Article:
Fought on July 13, 1861, in Tucker County, Virginia (now West Virginia), the Battle of Corrick's Ford was instrumental in securing Federal control of western Virginia and in contributing to the establishment of the State of West Virginia.
Prelude to the Battle
During the summer of 1861, Union and Confederate forces struggled for control of western Virginia. The area was highly important because gaps in the Appalachian Mountains connected the East to the Midwest. The Virginia Militia acted quickly, disrupting traffic on the Baltimore and Ohio Railroad and taking control of turnpikes through the mountains.
The U. S. War Department countered by sending 20,000 troops into the area under the command of Major General George McClellan. McClellan’s forces pressed the Confederate troops in the area throughout the summer and fall, gradually driving the Rebels out of the region, paving the way for the creation of the State of West Virginia in October 1861, although the federal government did not formally recognize the new state until June 1863.
Battle of Philippi
On June 3, 1861, Union troops commanded by Brigadier General Thomas A. Morris surprised a Confederate encampment at Philippi, Virginia, and scored a Union victory. Many historians consider the Battle of Philippi to be the first significant land engagement in the Eastern Theater of the American Civil War.
Battle of Rich Mountain
On July 11, 1861, approximately 2,000 of McClellan’s soldiers, commanded by Brigadier General William S. Rosecrans, used a remote mountain pass to flank Pegram’s fortifications at Rich Mountain. Upon learning of Rosecrans’ approach, Pegram dispatched a force to stop the Yankees. During the heated afternoon engagement that followed, the outnumbered Rebels held off the Bluecoats for two hours before being subdued at the Battle of Rich Mountain. With Rosecrans at his back, Pegram evacuated his defenses that night.
July 13, 1861 — Clash at Corrick’s Creek
Upon learning of Pegram’s withdrawal, Robert S. Garnett abandoned Laurel Hill, marching his men across Cheat Mountain and into the Cheat River Valley. McClellan sent Morris’ Indiana Brigade in pursuit. Rugged mountain terrain, heavy rains, and muddy roads that bogged down his wagon trains slowed Garnett’s retreat. On July 13, around noon, Morris caught up with Garnett’s rear guard near Corrick’s Ford over Shaver’s Fork of the Cheat River.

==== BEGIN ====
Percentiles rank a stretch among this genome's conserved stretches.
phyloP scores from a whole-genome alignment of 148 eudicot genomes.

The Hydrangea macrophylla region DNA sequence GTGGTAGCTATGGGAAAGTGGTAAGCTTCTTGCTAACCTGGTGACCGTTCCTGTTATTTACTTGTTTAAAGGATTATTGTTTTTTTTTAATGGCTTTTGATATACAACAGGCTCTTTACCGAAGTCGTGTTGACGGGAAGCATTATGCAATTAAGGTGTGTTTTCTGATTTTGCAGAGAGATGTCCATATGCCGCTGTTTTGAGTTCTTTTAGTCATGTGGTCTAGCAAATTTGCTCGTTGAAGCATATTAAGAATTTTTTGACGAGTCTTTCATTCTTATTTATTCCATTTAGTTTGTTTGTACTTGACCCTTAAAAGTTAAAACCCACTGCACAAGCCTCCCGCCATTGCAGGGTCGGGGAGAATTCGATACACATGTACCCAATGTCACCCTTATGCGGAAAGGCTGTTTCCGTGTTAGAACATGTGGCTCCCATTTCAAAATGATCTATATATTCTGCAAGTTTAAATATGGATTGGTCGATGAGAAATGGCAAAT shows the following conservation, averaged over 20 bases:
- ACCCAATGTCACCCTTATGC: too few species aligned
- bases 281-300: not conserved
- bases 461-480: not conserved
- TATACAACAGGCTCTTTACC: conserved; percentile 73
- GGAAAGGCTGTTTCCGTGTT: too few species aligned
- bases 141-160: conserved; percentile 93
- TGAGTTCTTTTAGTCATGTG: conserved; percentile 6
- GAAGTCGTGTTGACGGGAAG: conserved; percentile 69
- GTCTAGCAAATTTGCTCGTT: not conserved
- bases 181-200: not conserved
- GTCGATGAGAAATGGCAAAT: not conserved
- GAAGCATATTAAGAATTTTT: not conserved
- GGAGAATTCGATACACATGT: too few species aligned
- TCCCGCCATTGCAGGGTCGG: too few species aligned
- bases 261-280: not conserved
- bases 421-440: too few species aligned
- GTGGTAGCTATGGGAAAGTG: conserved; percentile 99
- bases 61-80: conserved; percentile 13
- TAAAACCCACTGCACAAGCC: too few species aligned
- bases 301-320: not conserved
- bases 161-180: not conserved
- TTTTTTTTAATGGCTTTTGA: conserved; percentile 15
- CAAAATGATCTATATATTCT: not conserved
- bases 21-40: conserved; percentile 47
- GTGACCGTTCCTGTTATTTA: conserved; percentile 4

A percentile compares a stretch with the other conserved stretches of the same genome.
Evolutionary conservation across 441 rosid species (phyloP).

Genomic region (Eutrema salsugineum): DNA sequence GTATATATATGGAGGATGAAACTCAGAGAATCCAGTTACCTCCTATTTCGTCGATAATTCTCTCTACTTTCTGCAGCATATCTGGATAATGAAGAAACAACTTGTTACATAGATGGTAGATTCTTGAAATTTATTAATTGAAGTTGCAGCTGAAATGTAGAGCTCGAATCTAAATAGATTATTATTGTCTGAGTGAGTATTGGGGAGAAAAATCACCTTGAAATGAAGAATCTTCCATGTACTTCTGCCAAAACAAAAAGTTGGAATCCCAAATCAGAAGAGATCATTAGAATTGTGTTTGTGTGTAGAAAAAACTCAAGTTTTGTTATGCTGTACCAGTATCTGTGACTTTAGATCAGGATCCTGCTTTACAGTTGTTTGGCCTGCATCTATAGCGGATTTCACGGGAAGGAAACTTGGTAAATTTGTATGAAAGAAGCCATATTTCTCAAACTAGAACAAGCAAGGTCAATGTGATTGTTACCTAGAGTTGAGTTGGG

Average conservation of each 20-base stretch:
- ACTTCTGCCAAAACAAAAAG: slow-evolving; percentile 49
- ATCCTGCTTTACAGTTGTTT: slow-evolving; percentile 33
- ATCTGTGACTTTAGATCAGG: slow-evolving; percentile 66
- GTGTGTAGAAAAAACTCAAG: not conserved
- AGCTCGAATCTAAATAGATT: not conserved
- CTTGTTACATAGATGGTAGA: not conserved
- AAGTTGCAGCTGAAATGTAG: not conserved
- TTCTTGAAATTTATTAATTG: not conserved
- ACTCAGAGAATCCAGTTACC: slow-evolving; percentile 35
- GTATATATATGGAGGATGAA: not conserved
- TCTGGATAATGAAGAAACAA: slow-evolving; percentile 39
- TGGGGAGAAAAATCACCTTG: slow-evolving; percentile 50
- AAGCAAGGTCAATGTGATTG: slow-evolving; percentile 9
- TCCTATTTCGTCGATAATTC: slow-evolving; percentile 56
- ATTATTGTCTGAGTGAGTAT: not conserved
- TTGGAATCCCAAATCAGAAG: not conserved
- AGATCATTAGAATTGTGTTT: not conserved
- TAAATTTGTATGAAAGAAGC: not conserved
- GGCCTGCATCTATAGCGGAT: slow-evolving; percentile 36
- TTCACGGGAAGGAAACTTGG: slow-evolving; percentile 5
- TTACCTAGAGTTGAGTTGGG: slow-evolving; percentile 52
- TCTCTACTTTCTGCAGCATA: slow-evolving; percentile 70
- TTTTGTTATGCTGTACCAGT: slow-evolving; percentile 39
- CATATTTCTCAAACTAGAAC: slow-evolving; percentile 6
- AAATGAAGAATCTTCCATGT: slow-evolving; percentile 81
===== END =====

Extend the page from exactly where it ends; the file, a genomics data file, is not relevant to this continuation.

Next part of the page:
In a desperate attempt to enable the bulk of his command to escape, Garnett ordered the 23rd Virginia to buy some time by making a stand at the ford. Garnett directed the main evacuation and then returned to oversee the removal of his rearguard. As he turned on his horse to order a retreat, a member of the 7th Indiana mortally wounded him with a gunshot in the back, making him the first general officer to die in action during the Civil War.
Aftermath of the Battle
After Garnett’s death, the Rebels continued their retreat, and McClellan called off the pursuit. The remainder of Garnett’s force escaped to Monterey, Virginia two days later.
Casualties at the Battle of Corrick’s Ford were relatively minor by later Civil War standards. The Union suffered about thirteen soldiers killed and forty wounded. The Confederacy lost twenty soldiers killed, ten wounded, and fifty captured.
The Union victory at Corrick’s Ford helped to secure federal control of western Virginia and contributed to the establishment of the State of West Virginia. In the wake of a few more Union victories in the region that autumn, residents of thirty-nine counties in western Virginia approved the formation of the new state on October 24. On June 20, 1863, officials in Washington completed the formalities and admitted West Virginia to the Union.